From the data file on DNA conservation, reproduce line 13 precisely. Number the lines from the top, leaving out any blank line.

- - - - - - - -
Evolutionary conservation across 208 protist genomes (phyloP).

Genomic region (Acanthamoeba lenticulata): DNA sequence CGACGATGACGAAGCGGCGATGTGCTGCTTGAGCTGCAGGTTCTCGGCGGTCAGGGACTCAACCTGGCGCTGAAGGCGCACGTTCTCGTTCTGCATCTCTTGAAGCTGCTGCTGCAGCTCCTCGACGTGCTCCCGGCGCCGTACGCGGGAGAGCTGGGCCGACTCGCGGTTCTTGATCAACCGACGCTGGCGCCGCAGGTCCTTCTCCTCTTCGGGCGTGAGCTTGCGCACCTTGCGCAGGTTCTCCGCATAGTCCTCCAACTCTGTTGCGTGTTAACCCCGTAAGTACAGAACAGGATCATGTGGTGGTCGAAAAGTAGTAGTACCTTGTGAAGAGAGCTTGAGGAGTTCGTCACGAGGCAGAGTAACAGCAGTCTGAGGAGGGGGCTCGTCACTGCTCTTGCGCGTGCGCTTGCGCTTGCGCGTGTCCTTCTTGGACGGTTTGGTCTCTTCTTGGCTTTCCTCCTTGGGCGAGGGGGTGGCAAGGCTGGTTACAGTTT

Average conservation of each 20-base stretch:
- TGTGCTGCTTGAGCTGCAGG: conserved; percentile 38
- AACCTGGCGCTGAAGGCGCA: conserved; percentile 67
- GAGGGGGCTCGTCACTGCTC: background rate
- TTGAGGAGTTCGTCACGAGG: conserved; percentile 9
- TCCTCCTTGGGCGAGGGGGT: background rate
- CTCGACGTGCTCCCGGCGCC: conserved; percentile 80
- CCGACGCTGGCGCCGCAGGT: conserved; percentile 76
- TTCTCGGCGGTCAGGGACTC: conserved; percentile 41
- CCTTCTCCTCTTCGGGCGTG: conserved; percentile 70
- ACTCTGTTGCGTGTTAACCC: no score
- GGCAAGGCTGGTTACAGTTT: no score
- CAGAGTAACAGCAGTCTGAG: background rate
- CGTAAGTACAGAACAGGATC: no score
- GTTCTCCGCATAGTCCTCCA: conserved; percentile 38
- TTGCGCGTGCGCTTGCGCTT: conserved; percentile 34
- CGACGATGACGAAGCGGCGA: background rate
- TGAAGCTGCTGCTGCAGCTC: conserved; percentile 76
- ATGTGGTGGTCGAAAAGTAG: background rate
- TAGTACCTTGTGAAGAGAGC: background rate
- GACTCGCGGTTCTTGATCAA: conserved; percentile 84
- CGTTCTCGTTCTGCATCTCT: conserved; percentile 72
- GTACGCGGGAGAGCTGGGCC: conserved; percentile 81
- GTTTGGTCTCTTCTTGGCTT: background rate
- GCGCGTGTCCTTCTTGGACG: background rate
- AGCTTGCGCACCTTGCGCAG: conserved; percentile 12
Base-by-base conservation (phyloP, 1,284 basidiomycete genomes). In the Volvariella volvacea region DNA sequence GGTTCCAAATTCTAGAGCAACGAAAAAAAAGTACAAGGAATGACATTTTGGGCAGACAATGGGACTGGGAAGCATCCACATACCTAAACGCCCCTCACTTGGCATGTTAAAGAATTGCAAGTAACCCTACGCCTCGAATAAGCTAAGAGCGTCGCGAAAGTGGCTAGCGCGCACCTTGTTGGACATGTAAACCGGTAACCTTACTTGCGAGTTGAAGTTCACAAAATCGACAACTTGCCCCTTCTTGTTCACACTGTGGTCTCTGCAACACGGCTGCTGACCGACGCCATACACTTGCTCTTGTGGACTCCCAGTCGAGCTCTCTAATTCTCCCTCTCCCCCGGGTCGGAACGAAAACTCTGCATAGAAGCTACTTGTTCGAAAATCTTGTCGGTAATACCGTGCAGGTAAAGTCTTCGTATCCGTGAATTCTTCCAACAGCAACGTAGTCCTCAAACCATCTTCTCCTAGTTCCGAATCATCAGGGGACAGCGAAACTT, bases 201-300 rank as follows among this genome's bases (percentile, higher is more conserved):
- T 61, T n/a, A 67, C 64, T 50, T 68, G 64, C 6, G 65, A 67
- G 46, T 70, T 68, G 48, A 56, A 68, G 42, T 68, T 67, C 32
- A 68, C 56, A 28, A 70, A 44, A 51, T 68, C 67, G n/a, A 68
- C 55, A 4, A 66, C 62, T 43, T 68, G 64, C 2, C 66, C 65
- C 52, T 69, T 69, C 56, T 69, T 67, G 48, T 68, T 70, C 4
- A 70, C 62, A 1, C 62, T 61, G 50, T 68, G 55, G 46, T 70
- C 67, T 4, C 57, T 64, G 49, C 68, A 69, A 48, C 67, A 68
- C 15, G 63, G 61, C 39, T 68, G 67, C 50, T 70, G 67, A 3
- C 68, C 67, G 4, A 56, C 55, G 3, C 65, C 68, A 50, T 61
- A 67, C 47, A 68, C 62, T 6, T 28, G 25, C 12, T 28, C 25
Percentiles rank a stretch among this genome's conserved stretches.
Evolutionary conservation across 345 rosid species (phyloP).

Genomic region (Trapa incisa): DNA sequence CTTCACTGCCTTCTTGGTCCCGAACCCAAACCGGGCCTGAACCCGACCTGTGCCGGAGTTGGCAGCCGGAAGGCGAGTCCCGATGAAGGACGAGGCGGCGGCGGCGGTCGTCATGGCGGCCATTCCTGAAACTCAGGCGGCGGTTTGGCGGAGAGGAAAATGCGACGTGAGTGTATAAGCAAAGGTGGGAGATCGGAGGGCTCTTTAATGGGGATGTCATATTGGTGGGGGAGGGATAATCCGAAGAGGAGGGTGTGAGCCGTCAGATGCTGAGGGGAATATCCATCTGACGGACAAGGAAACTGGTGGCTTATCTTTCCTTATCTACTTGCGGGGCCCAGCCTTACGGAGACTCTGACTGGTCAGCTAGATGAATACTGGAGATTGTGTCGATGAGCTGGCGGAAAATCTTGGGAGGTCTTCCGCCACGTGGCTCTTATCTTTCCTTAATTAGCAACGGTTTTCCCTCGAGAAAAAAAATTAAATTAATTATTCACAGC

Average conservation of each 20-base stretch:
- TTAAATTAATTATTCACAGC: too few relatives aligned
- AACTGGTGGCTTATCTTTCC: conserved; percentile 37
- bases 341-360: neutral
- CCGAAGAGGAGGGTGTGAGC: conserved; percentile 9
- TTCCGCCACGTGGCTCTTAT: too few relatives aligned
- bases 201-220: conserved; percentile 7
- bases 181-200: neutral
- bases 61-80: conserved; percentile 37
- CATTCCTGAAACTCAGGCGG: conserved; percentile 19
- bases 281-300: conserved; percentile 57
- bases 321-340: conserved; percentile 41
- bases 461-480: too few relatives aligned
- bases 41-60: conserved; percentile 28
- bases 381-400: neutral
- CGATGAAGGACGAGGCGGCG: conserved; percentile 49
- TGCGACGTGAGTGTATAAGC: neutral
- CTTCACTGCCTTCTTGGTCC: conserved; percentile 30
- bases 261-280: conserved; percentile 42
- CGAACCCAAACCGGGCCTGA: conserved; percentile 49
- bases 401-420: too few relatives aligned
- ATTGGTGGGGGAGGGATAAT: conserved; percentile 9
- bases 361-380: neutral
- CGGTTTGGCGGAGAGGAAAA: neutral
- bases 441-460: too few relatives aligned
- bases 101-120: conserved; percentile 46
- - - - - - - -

- ACTCTGTTGCGTGTTAACCC: no score